- Prepackaged snacks (e.g., biscuits, cakes, chips, flavored yogurts, breakfast cereal)
Should all sugary foods and beverages be avoided to reduce the risk of decay?
Consumption of free sugars in the diet or beverages (e.g., chocolates, prepackaged snacks, soda, and energy drinks) should be reduced, and intake of natural sugars present in grains, vegetables, and fruits should be increased. These foods are rich in fiber and promote the flow of saliva. This helps in washing away bacteria and food debris from the surfaces of teeth. Also, instead of soda or energy drinks, individuals should drink plenty of water which encourages saliva production.
What are the ways to reduce the risk of tooth decay due to a high sugar diet?
Introducing policies to promote lower consumption of free sugars could address the incidence of dental caries globally. These policies may include:
- Levying high taxes on beverages and foods with high free sugars content, discouraging their sales
- Applying nutritional labeling on edible foods with detailed information on sugar intake, allowing buyers to make an informed choice
- Regulating advertisements and marketing of foods and beverages high on free sugars
- Regulating the sales of sugar-rich products in schools, universities, and other public workplaces
- Introducing healthier alternatives to sugar-rich foods and beverages
Below are some of the measures that individuals can choose at a personal level:
- Cut down free sugar consumption to 5-10% of the total energy intake
- Read the list of ingredients carefully before buying food products to check for the quantity of free sugars present
- Increase the intake of high-fiber-rich vegetables and fruits which promote the flow of saliva
- Increase the intake of dairy products as they are rich in calcium and phosphates which strengthen teeth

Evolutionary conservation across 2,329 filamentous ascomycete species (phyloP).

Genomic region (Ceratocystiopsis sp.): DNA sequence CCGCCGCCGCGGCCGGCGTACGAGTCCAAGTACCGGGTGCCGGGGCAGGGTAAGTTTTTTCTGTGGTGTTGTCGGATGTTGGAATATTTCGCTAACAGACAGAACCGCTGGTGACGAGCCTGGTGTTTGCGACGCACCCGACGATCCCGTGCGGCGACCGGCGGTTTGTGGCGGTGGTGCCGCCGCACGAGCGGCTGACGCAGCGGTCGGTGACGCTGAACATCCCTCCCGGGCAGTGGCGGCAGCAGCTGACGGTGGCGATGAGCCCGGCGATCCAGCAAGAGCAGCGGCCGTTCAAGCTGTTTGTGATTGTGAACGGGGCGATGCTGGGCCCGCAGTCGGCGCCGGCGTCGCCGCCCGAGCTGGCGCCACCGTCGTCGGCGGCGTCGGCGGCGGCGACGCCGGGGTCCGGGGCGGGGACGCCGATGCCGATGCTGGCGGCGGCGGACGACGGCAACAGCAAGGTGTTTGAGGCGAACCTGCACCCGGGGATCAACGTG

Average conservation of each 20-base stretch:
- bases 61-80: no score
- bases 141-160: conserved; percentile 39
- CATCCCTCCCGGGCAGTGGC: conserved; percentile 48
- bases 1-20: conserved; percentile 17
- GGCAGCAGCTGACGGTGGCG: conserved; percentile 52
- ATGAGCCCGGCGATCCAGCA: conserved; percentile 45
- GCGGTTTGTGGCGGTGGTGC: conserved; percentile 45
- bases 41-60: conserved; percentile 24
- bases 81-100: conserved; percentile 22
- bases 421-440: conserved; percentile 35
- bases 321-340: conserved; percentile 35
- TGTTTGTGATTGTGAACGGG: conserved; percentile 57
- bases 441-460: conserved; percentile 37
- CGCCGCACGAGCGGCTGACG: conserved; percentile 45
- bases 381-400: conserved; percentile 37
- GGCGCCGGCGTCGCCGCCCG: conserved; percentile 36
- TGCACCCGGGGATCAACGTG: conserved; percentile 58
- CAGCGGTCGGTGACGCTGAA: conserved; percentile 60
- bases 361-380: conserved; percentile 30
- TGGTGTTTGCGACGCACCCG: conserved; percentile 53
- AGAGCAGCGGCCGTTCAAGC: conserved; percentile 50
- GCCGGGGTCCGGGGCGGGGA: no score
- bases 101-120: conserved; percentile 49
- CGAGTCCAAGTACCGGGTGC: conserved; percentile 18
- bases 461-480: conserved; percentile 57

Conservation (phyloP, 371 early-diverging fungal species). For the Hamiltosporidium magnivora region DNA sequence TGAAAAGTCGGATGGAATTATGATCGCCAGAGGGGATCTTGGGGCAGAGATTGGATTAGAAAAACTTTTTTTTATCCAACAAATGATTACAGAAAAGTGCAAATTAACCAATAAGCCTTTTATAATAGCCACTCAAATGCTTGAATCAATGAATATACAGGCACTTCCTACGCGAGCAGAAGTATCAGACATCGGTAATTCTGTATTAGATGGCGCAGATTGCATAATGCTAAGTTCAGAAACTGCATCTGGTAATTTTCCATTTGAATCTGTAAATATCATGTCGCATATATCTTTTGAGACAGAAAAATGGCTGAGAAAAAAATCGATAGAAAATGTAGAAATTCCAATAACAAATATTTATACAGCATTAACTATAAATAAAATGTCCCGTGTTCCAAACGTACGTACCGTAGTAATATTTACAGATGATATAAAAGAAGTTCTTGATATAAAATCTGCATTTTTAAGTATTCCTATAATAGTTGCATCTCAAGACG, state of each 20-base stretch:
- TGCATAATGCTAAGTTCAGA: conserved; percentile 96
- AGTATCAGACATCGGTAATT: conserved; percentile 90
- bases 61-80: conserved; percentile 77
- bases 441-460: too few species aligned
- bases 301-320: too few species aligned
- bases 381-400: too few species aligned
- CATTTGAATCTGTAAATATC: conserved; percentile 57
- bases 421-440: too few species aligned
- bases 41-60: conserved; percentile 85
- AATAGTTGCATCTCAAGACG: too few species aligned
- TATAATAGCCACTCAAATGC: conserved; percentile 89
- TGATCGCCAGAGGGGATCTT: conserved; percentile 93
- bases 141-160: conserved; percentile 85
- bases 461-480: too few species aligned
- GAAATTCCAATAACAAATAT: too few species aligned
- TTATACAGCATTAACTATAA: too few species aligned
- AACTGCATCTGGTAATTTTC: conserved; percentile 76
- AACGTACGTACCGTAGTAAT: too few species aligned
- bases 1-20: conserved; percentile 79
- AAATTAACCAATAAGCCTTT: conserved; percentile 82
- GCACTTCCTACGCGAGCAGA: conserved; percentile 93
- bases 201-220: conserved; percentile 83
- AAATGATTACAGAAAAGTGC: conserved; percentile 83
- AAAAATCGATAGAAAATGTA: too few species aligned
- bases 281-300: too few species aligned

- Brush twice a day using a fluoridated toothpaste
- Rinse mouth properly after every meal
- Avoid intake of sticky foods that stick to teeth for a long time, increasing the risk of decay
- Chew sugar-free gum for 20 minutes after eating, for better production of saliva and better cleansing action
- Avoid sharing food and beverages to avoid the spread of bacteria
- Visit a dentist for regular checkups
Note: Recommended daily consumption of sugar
Recommended daily calorie intake in women=2000 calories
10% of total energy intake= 200 calories
1 gram of sugar= 4 calories
So, recommended sugar consumption is 200 calories=50 grams of sugars per day
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- Yeung CA, Goodfellow A, Flanagan L. The truth about sugar. Dental update. 2015 Jul 2;42(6):507-12.
- Moynihan PJ, Kelly SA. Effect on caries of restricting sugars intake: systematic review to inform WHO guidelines. J Dent Res. 2014 Jan;93(1):8-18.
- Roberts MW, Wright JT. Nonnutritive, low caloric substitutes for food sugars: clinical implications for addressing the incidence of dental caries and overweight/obesity. Int J Dent. 2012;2012:625701.
- Moynihan P. Sugars and Dental Caries: Evidence for Setting a Recommended Threshold for Intake. Adv Nutr. 2016 Jan 15;7(1):149-56